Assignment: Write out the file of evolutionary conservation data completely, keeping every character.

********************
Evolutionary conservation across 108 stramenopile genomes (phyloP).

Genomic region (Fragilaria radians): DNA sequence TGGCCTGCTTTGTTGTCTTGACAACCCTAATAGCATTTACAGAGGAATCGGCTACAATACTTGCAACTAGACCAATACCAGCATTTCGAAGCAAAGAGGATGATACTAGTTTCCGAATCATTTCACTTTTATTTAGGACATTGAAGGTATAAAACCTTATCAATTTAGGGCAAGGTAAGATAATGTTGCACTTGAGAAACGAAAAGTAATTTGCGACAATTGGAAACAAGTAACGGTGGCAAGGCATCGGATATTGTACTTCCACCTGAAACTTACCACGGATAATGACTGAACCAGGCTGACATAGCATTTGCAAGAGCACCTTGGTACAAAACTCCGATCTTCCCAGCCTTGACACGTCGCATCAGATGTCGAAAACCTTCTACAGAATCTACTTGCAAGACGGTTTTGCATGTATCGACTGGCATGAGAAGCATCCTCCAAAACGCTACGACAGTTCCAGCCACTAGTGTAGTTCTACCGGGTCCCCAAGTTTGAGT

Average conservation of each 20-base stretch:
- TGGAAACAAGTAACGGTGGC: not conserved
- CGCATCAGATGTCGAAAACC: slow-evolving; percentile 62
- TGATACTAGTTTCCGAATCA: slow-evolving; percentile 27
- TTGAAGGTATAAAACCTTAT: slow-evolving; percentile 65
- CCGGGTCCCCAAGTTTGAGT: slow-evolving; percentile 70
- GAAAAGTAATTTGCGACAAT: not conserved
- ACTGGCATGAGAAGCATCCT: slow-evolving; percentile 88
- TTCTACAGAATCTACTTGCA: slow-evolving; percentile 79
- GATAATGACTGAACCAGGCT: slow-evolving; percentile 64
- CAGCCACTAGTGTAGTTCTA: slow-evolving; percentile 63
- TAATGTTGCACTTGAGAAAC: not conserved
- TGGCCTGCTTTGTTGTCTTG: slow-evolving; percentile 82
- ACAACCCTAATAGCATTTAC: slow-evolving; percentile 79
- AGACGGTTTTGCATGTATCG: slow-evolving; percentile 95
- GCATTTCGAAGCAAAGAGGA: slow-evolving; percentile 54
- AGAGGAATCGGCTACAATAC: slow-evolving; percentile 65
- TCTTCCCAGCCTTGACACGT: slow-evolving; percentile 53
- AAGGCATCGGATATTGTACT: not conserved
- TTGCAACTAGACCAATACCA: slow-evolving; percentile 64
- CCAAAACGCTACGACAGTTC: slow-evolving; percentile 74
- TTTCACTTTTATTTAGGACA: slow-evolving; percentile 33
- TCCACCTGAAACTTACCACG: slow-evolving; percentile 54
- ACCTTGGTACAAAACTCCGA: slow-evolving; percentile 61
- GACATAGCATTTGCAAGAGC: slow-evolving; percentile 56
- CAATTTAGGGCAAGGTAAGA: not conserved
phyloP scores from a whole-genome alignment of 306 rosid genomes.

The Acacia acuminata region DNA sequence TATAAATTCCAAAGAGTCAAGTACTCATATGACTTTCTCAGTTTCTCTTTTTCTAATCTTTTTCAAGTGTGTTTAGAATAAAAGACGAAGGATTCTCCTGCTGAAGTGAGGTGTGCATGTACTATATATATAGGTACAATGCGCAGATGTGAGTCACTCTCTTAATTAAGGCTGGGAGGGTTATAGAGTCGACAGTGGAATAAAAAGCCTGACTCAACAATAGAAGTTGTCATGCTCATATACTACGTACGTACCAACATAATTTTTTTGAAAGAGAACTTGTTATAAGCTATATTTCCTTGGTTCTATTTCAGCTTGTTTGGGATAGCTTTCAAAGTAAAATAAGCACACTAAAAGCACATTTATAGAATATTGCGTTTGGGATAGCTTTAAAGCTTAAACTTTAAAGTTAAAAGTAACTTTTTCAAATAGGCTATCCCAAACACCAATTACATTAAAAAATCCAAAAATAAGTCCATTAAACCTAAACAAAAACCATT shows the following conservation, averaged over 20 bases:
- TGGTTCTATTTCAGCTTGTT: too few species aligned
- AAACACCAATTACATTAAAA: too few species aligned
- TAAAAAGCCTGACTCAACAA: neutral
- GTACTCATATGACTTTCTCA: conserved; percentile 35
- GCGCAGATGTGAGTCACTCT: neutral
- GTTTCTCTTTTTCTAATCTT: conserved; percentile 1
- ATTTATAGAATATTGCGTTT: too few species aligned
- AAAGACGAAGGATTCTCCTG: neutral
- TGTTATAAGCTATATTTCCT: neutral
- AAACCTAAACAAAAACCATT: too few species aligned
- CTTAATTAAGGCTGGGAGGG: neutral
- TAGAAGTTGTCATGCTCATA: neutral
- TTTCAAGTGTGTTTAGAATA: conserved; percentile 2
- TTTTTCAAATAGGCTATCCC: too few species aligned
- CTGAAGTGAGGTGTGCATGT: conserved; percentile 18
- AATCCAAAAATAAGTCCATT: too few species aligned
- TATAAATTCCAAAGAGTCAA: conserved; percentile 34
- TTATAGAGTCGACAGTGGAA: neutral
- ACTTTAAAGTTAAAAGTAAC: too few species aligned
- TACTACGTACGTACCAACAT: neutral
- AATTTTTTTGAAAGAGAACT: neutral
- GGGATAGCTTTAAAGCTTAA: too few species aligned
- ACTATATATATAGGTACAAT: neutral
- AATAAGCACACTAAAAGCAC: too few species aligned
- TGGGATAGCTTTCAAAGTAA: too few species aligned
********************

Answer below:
Evolutionary conservation across 108 stramenopile genomes (phyloP).

Genomic region (Fragilaria radians): DNA sequence TGGCCTGCTTTGTTGTCTTGACAACCCTAATAGCATTTACAGAGGAATCGGCTACAATACTTGCAACTAGACCAATACCAGCATTTCGAAGCAAAGAGGATGATACTAGTTTCCGAATCATTTCACTTTTATTTAGGACATTGAAGGTATAAAACCTTATCAATTTAGGGCAAGGTAAGATAATGTTGCACTTGAGAAACGAAAAGTAATTTGCGACAATTGGAAACAAGTAACGGTGGCAAGGCATCGGATATTGTACTTCCACCTGAAACTTACCACGGATAATGACTGAACCAGGCTGACATAGCATTTGCAAGAGCACCTTGGTACAAAACTCCGATCTTCCCAGCCTTGACACGTCGCATCAGATGTCGAAAACCTTCTACAGAATCTACTTGCAAGACGGTTTTGCATGTATCGACTGGCATGAGAAGCATCCTCCAAAACGCTACGACAGTTCCAGCCACTAGTGTAGTTCTACCGGGTCCCCAAGTTTGAGT

Average conservation of each 20-base stretch:
- TGGAAACAAGTAACGGTGGC: not conserved
- CGCATCAGATGTCGAAAACC: slow-evolving; percentile 62
- TGATACTAGTTTCCGAATCA: slow-evolving; percentile 27
- TTGAAGGTATAAAACCTTAT: slow-evolving; percentile 65
- CCGGGTCCCCAAGTTTGAGT: slow-evolving; percentile 70
- GAAAAGTAATTTGCGACAAT: not conserved
- ACTGGCATGAGAAGCATCCT: slow-evolving; percentile 88
- TTCTACAGAATCTACTTGCA: slow-evolving; percentile 79
- GATAATGACTGAACCAGGCT: slow-evolving; percentile 64
- CAGCCACTAGTGTAGTTCTA: slow-evolving; percentile 63
- TAATGTTGCACTTGAGAAAC: not conserved
- TGGCCTGCTTTGTTGTCTTG: slow-evolving; percentile 82
- ACAACCCTAATAGCATTTAC: slow-evolving; percentile 79
- AGACGGTTTTGCATGTATCG: slow-evolving; percentile 95
- GCATTTCGAAGCAAAGAGGA: slow-evolving; percentile 54
- AGAGGAATCGGCTACAATAC: slow-evolving; percentile 65
- TCTTCCCAGCCTTGACACGT: slow-evolving; percentile 53
- AAGGCATCGGATATTGTACT: not conserved
- TTGCAACTAGACCAATACCA: slow-evolving; percentile 64
- CCAAAACGCTACGACAGTTC: slow-evolving; percentile 74
- TTTCACTTTTATTTAGGACA: slow-evolving; percentile 33
- TCCACCTGAAACTTACCACG: slow-evolving; percentile 54
- ACCTTGGTACAAAACTCCGA: slow-evolving; percentile 61
- GACATAGCATTTGCAAGAGC: slow-evolving; percentile 56
- CAATTTAGGGCAAGGTAAGA: not conserved
phyloP scores from a whole-genome alignment of 306 rosid genomes.

The Acacia acuminata region DNA sequence TATAAATTCCAAAGAGTCAAGTACTCATATGACTTTCTCAGTTTCTCTTTTTCTAATCTTTTTCAAGTGTGTTTAGAATAAAAGACGAAGGATTCTCCTGCTGAAGTGAGGTGTGCATGTACTATATATATAGGTACAATGCGCAGATGTGAGTCACTCTCTTAATTAAGGCTGGGAGGGTTATAGAGTCGACAGTGGAATAAAAAGCCTGACTCAACAATAGAAGTTGTCATGCTCATATACTACGTACGTACCAACATAATTTTTTTGAAAGAGAACTTGTTATAAGCTATATTTCCTTGGTTCTATTTCAGCTTGTTTGGGATAGCTTTCAAAGTAAAATAAGCACACTAAAAGCACATTTATAGAATATTGCGTTTGGGATAGCTTTAAAGCTTAAACTTTAAAGTTAAAAGTAACTTTTTCAAATAGGCTATCCCAAACACCAATTACATTAAAAAATCCAAAAATAAGTCCATTAAACCTAAACAAAAACCATT shows the following conservation, averaged over 20 bases:
- TGGTTCTATTTCAGCTTGTT: too few species aligned
- AAACACCAATTACATTAAAA: too few species aligned
- TAAAAAGCCTGACTCAACAA: neutral
- GTACTCATATGACTTTCTCA: conserved; percentile 35
- GCGCAGATGTGAGTCACTCT: neutral
- GTTTCTCTTTTTCTAATCTT: conserved; percentile 1
- ATTTATAGAATATTGCGTTT: too few species aligned
- AAAGACGAAGGATTCTCCTG: neutral
- TGTTATAAGCTATATTTCCT: neutral
- AAACCTAAACAAAAACCATT: too few species aligned
- CTTAATTAAGGCTGGGAGGG: neutral
- TAGAAGTTGTCATGCTCATA: neutral
- TTTCAAGTGTGTTTAGAATA: conserved; percentile 2
- TTTTTCAAATAGGCTATCCC: too few species aligned
- CTGAAGTGAGGTGTGCATGT: conserved; percentile 18
- AATCCAAAAATAAGTCCATT: too few species aligned
- TATAAATTCCAAAGAGTCAA: conserved; percentile 34
- TTATAGAGTCGACAGTGGAA: neutral
- ACTTTAAAGTTAAAAGTAAC: too few species aligned
- TACTACGTACGTACCAACAT: neutral
- AATTTTTTTGAAAGAGAACT: neutral
- GGGATAGCTTTAAAGCTTAA: too few species aligned
- ACTATATATATAGGTACAAT: neutral
- AATAAGCACACTAAAAGCAC: too few species aligned
- TGGGATAGCTTTCAAAGTAA: too few species aligned